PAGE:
Aero downforce peaks at 1,000kg – 200kg more than the standard Senna offers – but comes with benefits to stability at all speeds in keeping with the car’s emphasis on accessible handling for drivers of all abilities, says McLaren. The ability to ‘stall’ the wing with an automatic drag reduction system (DRS) means top speed should be in excess of the fixed-wing GT3 racer.
With GT3 derived suspension, the GTR is not just lower than the Senna but also quite a bit wider. Front and rear tracks are wider by around 3-inches (77 and 68mm). Despite the bigger footprint, the GTR weighs in at 10kg less than the already very lean Senna thanks to measures including polycarbonate windows and a spartan, race-inspired cabin – although air-conditioning has been retained and a passenger seat is a no-cost option. Its dry weight of 1,188kg is impressive given the GTR comes with essential race kit including pneumatic air jacks and a fire extinguishing system.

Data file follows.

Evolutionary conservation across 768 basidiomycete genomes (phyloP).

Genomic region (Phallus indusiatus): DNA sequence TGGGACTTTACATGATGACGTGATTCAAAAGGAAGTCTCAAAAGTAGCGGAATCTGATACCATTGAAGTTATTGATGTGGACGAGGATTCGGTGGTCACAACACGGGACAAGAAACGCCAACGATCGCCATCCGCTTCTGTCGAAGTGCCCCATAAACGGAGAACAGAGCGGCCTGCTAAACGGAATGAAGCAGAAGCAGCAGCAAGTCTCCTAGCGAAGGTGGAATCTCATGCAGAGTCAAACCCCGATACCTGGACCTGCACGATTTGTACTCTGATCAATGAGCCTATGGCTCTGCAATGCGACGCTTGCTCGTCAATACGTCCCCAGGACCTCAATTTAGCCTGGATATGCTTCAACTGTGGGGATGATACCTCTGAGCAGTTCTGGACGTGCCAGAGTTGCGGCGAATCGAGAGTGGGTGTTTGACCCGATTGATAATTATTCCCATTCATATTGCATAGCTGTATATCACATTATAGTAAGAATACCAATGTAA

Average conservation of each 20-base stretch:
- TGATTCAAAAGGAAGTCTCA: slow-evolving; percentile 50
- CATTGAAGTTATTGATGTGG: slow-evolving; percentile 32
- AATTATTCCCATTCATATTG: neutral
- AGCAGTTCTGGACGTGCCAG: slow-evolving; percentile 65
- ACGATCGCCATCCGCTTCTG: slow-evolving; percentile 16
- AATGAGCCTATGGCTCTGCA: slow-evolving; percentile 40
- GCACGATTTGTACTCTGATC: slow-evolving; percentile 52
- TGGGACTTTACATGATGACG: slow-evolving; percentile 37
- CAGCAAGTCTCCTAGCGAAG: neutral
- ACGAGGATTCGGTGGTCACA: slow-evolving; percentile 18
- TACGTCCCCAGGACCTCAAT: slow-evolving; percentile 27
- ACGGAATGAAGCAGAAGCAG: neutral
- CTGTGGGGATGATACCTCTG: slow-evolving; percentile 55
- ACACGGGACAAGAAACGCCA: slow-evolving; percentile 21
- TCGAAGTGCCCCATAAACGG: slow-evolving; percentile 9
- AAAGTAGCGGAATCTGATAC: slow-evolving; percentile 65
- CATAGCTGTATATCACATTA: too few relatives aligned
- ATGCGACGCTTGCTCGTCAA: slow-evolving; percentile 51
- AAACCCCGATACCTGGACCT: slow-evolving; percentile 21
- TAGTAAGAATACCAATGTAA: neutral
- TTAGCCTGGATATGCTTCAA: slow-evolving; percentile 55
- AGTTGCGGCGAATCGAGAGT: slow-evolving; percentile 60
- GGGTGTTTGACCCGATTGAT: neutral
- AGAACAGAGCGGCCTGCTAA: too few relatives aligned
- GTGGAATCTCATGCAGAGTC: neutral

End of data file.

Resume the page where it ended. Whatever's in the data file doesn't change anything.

With 825PS and that impressive dry weight, the GTR has a power-weight ratio of 694PS per tonne, the highest of any McLaren in current production and ahead of what is allowed in GT3 racing.
So is this the car to emulate one of motor racing’s most acclaimed achievements and, 25 years on, serve up another McLaren victory at Le Mans? McLaren Senna GTR vs Aston Martin Valkyrie vs Mercedes-AMG One – to mention just three – in wheel-to-wheel racing over 24 hours promises to provide a spectacle not to be missed.
We can but dream… meanwhile it will be a treat to see it first in West Sussex at the weekend.